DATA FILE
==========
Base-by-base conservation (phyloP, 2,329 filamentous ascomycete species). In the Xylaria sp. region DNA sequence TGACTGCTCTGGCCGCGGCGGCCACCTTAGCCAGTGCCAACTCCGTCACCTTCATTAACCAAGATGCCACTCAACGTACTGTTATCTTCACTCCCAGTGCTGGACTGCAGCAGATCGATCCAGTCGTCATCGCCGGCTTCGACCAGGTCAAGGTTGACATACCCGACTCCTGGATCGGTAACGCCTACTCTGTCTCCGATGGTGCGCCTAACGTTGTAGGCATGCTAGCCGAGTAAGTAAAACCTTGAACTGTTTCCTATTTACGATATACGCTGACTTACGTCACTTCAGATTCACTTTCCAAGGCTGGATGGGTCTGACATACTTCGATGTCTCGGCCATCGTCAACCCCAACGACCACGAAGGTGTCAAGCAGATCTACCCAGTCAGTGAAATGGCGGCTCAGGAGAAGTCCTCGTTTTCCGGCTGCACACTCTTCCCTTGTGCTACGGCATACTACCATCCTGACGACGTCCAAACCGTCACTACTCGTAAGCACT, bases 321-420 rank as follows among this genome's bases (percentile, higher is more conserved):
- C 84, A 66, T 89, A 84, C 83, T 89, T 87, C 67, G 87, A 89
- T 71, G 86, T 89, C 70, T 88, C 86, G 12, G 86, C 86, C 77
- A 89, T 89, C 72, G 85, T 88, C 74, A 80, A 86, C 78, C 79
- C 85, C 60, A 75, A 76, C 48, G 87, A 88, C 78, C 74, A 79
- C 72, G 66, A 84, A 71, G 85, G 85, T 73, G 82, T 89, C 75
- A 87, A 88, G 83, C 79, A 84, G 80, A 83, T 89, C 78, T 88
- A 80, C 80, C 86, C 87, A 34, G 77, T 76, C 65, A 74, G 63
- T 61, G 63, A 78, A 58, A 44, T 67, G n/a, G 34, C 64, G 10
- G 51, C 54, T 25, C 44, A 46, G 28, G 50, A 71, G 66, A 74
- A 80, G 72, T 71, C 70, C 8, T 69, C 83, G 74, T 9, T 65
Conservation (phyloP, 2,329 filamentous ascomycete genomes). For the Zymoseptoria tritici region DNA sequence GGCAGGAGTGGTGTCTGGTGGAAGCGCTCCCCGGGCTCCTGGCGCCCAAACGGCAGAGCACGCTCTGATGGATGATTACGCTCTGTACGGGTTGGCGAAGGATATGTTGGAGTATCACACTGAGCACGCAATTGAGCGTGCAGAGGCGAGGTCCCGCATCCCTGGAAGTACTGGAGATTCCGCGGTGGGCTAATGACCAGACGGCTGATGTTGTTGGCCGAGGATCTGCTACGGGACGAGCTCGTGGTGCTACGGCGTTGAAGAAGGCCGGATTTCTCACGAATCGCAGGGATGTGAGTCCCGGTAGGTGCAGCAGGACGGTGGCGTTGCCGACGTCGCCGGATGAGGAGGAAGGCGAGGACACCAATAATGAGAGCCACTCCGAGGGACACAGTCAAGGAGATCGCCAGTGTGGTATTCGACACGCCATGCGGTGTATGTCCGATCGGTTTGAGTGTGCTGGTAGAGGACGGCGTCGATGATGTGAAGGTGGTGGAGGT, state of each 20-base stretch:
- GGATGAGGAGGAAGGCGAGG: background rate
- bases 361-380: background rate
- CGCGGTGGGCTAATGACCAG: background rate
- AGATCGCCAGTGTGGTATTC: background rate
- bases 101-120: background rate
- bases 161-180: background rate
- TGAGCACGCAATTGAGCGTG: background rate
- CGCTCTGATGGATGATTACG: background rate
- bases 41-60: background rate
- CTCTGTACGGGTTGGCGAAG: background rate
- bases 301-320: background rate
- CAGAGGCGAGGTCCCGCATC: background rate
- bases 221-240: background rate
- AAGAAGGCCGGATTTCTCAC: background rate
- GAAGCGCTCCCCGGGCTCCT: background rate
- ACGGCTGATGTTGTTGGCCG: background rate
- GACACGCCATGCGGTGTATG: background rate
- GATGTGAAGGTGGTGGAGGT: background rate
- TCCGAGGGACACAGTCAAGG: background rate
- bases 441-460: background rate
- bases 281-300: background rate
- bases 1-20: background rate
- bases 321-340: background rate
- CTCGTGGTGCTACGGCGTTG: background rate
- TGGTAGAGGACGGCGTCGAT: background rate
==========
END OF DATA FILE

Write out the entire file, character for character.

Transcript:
Base-by-base conservation (phyloP, 2,329 filamentous ascomycete species). In the Xylaria sp. region DNA sequence TGACTGCTCTGGCCGCGGCGGCCACCTTAGCCAGTGCCAACTCCGTCACCTTCATTAACCAAGATGCCACTCAACGTACTGTTATCTTCACTCCCAGTGCTGGACTGCAGCAGATCGATCCAGTCGTCATCGCCGGCTTCGACCAGGTCAAGGTTGACATACCCGACTCCTGGATCGGTAACGCCTACTCTGTCTCCGATGGTGCGCCTAACGTTGTAGGCATGCTAGCCGAGTAAGTAAAACCTTGAACTGTTTCCTATTTACGATATACGCTGACTTACGTCACTTCAGATTCACTTTCCAAGGCTGGATGGGTCTGACATACTTCGATGTCTCGGCCATCGTCAACCCCAACGACCACGAAGGTGTCAAGCAGATCTACCCAGTCAGTGAAATGGCGGCTCAGGAGAAGTCCTCGTTTTCCGGCTGCACACTCTTCCCTTGTGCTACGGCATACTACCATCCTGACGACGTCCAAACCGTCACTACTCGTAAGCACT, bases 321-420 rank as follows among this genome's bases (percentile, higher is more conserved):
- C 84, A 66, T 89, A 84, C 83, T 89, T 87, C 67, G 87, A 89
- T 71, G 86, T 89, C 70, T 88, C 86, G 12, G 86, C 86, C 77
- A 89, T 89, C 72, G 85, T 88, C 74, A 80, A 86, C 78, C 79
- C 85, C 60, A 75, A 76, C 48, G 87, A 88, C 78, C 74, A 79
- C 72, G 66, A 84, A 71, G 85, G 85, T 73, G 82, T 89, C 75
- A 87, A 88, G 83, C 79, A 84, G 80, A 83, T 89, C 78, T 88
- A 80, C 80, C 86, C 87, A 34, G 77, T 76, C 65, A 74, G 63
- T 61, G 63, A 78, A 58, A 44, T 67, G n/a, G 34, C 64, G 10
- G 51, C 54, T 25, C 44, A 46, G 28, G 50, A 71, G 66, A 74
- A 80, G 72, T 71, C 70, C 8, T 69, C 83, G 74, T 9, T 65
Conservation (phyloP, 2,329 filamentous ascomycete genomes). For the Zymoseptoria tritici region DNA sequence GGCAGGAGTGGTGTCTGGTGGAAGCGCTCCCCGGGCTCCTGGCGCCCAAACGGCAGAGCACGCTCTGATGGATGATTACGCTCTGTACGGGTTGGCGAAGGATATGTTGGAGTATCACACTGAGCACGCAATTGAGCGTGCAGAGGCGAGGTCCCGCATCCCTGGAAGTACTGGAGATTCCGCGGTGGGCTAATGACCAGACGGCTGATGTTGTTGGCCGAGGATCTGCTACGGGACGAGCTCGTGGTGCTACGGCGTTGAAGAAGGCCGGATTTCTCACGAATCGCAGGGATGTGAGTCCCGGTAGGTGCAGCAGGACGGTGGCGTTGCCGACGTCGCCGGATGAGGAGGAAGGCGAGGACACCAATAATGAGAGCCACTCCGAGGGACACAGTCAAGGAGATCGCCAGTGTGGTATTCGACACGCCATGCGGTGTATGTCCGATCGGTTTGAGTGTGCTGGTAGAGGACGGCGTCGATGATGTGAAGGTGGTGGAGGT, state of each 20-base stretch:
- GGATGAGGAGGAAGGCGAGG: background rate
- bases 361-380: background rate
- CGCGGTGGGCTAATGACCAG: background rate
- AGATCGCCAGTGTGGTATTC: background rate
- bases 101-120: background rate
- bases 161-180: background rate
- TGAGCACGCAATTGAGCGTG: background rate
- CGCTCTGATGGATGATTACG: background rate
- bases 41-60: background rate
- CTCTGTACGGGTTGGCGAAG: background rate
- bases 301-320: background rate
- CAGAGGCGAGGTCCCGCATC: background rate
- bases 221-240: background rate
- AAGAAGGCCGGATTTCTCAC: background rate
- GAAGCGCTCCCCGGGCTCCT: background rate
- ACGGCTGATGTTGTTGGCCG: background rate
- GACACGCCATGCGGTGTATG: background rate
- GATGTGAAGGTGGTGGAGGT: background rate
- TCCGAGGGACACAGTCAAGG: background rate
- bases 441-460: background rate
- bases 281-300: background rate
- bases 1-20: background rate
- bases 321-340: background rate
- CTCGTGGTGCTACGGCGTTG: background rate
- TGGTAGAGGACGGCGTCGAT: background rate